Smokers' support for plain packaging of tobacco products rose sharply after they were introduced in Australia, according to a study published online in the journal Tobacco Control.
Initial scepticism about plain packs faded amongst smokers and the more supportive a person was, the more likely they were to try quitting, researchers found.
Plain packaging for tobacco products was fully implemented in Australia on 1 December 2012 along with larger graphic health warnings. The new packs had to have branding and trademarks removed except for allowing the brand name in a standard font on the pack as well as large health warnings.
It is difficult to know whether the implementation of standardised packaging led to increased support for this packaging and greater interest in quitting, or whether pre-existing beliefs and/or greater interest in quitting led smokers to be more likely to choose or accept either or both aspects of the new standardised packs.
An international team of researchers from Australia, the UK, USA and Canada, therefore, set out to examine attitudes to the new packs before and after implementation, predictors of change in attitudes, and the relationship between support and quitting activity.
The researchers used data from the Australian arm of the ITC (International Tobacco Control) Four Country Survey, an ongoing prospective study of smokers over time per country looking at what does and does not work in implementing tobacco control policies.
Data from the five most recent annual waves of surveys carried out in Australia for the ITC survey from 2007 to 2013 were examined, collectively involving responses from 6,384 people.
Analysis of the results showed that support for plain packs increased significantly after they were implemented, rising from 28.2% pre implementation to 49% afterwards.
This meant that after plain packs' introduction, more smokers were supportive of them than were opposed - 49% compared to 34.7%.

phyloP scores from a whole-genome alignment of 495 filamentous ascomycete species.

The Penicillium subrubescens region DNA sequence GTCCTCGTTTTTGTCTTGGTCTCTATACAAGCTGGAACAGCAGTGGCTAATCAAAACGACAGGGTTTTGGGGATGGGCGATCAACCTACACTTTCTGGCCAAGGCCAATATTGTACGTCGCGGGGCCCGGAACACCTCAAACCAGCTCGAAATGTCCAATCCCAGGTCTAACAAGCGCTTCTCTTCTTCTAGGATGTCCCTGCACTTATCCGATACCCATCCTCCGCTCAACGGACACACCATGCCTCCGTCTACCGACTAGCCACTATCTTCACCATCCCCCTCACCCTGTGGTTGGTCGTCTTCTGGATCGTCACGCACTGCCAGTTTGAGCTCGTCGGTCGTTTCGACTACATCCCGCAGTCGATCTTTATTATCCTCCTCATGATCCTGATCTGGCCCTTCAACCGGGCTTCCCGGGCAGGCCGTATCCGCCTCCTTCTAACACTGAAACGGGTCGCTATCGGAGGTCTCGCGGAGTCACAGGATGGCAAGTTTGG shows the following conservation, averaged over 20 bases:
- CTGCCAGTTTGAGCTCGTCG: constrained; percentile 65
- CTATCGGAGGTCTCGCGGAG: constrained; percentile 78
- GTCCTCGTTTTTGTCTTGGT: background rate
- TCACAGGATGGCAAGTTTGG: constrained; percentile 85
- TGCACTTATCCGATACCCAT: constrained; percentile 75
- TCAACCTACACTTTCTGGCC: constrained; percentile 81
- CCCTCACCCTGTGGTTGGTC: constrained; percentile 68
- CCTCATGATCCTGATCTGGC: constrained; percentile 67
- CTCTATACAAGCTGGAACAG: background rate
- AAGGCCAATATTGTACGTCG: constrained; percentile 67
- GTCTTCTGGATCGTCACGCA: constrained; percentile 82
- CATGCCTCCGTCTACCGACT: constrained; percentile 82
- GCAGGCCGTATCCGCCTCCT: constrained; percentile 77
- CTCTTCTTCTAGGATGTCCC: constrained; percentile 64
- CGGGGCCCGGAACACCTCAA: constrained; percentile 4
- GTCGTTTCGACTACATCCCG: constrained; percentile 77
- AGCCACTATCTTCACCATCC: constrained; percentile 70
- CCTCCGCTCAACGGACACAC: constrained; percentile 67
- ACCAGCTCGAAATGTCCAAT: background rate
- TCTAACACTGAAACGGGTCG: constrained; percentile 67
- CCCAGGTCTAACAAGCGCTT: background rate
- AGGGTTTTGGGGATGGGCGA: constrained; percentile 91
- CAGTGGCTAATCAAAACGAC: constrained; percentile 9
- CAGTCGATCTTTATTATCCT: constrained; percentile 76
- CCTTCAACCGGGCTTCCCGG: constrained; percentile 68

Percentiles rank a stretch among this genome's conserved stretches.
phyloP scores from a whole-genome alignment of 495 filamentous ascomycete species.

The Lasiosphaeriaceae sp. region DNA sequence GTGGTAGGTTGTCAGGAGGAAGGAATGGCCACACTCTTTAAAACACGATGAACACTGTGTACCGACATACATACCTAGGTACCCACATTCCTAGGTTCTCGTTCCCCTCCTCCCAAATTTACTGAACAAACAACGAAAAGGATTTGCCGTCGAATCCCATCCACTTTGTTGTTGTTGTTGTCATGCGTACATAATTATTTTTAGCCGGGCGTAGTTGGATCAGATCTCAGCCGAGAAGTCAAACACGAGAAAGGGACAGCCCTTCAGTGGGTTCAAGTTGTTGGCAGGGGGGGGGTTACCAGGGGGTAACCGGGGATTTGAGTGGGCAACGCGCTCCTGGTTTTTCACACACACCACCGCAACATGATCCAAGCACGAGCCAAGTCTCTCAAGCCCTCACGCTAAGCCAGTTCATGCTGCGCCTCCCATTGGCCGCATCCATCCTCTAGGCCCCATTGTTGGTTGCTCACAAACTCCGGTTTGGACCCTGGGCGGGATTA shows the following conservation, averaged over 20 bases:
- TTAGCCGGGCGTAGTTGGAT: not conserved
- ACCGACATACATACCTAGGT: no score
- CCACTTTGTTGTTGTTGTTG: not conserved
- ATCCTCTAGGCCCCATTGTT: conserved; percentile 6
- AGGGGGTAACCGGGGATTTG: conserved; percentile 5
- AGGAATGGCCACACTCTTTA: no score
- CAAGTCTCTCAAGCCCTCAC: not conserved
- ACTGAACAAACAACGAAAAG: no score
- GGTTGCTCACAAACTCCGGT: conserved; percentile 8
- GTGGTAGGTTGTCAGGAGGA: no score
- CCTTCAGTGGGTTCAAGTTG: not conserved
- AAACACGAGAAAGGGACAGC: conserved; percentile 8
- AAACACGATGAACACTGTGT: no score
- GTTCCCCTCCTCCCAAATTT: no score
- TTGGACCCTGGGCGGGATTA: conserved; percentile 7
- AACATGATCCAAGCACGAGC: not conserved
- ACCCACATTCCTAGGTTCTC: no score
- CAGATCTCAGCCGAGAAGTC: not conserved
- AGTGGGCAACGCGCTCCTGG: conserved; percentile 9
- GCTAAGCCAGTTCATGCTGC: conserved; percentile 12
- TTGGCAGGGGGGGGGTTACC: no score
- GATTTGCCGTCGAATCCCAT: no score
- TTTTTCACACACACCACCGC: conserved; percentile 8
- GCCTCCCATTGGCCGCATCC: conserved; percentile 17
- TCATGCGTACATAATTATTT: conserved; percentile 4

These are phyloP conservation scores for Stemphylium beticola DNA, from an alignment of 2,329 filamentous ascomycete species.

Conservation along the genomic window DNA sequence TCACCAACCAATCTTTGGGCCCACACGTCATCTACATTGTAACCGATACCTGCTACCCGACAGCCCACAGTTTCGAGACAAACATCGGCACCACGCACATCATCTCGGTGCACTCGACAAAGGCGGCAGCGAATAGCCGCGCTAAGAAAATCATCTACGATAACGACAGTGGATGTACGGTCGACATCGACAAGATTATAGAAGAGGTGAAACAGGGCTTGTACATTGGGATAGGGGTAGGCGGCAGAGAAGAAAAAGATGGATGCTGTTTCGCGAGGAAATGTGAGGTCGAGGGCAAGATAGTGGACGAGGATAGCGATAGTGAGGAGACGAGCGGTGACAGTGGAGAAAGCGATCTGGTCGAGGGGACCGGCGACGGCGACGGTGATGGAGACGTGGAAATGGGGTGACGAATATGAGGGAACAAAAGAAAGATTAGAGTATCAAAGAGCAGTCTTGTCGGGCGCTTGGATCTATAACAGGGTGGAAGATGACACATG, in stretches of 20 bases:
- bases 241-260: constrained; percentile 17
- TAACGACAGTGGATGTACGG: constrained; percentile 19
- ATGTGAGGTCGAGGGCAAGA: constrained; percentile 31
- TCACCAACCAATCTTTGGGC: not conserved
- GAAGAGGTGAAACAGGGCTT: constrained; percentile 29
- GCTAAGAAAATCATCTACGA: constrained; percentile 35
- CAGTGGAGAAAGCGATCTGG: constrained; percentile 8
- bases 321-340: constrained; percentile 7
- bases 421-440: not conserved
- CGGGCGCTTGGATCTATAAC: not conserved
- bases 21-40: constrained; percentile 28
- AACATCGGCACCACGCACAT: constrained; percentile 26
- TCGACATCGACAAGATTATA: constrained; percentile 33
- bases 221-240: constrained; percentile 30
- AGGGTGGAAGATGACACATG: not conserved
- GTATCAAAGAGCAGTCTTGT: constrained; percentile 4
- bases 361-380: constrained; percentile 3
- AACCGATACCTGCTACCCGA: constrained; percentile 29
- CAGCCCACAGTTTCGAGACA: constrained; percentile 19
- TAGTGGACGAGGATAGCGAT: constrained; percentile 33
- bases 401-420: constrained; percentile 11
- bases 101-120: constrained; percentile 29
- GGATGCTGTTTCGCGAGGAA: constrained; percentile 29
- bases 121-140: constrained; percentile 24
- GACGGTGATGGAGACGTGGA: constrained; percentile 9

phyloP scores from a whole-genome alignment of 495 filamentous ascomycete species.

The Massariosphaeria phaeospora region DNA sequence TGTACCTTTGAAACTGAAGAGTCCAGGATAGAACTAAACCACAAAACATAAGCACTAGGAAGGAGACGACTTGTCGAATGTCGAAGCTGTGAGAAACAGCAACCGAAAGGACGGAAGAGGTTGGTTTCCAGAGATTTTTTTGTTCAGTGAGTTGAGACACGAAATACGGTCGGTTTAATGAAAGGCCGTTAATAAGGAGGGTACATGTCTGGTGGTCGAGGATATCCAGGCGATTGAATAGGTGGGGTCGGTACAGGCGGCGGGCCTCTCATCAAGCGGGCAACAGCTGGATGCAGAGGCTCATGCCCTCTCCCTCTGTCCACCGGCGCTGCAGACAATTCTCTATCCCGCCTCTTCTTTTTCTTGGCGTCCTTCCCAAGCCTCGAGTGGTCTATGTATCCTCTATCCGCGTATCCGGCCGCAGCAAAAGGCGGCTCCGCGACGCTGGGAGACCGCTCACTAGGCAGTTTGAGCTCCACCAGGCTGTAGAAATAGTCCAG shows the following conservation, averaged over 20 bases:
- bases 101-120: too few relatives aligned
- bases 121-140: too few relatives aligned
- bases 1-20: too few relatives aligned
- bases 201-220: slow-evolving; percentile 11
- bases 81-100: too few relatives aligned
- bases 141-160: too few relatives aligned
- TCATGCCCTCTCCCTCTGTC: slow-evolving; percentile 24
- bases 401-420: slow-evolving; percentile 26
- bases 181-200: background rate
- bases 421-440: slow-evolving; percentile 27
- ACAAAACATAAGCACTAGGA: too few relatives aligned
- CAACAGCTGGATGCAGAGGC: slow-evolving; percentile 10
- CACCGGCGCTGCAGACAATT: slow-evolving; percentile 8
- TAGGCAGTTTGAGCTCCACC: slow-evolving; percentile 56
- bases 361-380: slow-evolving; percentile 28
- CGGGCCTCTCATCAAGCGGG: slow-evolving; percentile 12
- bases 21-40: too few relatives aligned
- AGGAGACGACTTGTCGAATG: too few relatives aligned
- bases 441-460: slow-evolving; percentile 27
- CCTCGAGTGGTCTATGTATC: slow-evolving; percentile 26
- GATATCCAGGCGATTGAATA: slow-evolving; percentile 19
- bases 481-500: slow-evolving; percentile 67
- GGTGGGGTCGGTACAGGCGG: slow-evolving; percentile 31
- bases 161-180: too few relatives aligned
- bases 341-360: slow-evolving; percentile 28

Those people with a stronger desire to quit were more likely to be supportive of plain packs, as were those who were rated low on a heavy smoking index, and those who believed they were at high risk of future smoking-related harms.
However, support for plain packs was not related to having already experienced smoking-related harm or to the smoker's overall health assessment.
For both the surveys that were carried out immediately before plain packs were introduced and straight after, those people who were supportive of plain packs were more likely to intend to quit in the future - 78% more likely and 68%, respectively.
Opposition to the plain packs mainly came from those people who smoked heavily and those who underestimated the risks, said the researchers, who also found that support was also associated with higher levels of quitting activity.
Since Australia announced it would introduce plain packaging, there had been interest in other countries in having their own similar laws.
The authors said their findings indicated that it was likely that the implementation of such a policy elsewhere would come to be accepted by smokers in other countries.
They concluded: "Support for plain packs has greatly increased among Australian smokers since the implementation of the policy, with now only a minority of smokers remaining opposed, although we cannot be sure as to what extent this is a response to the total standardised packaging initiative rather than just the plain packs aspect."
More information: Tobacco Control, tobaccocontrol.bmj.com/lookup/ … ocontrol-2014-051880
Journal information: Tobacco Control
Provided by British Medical Journal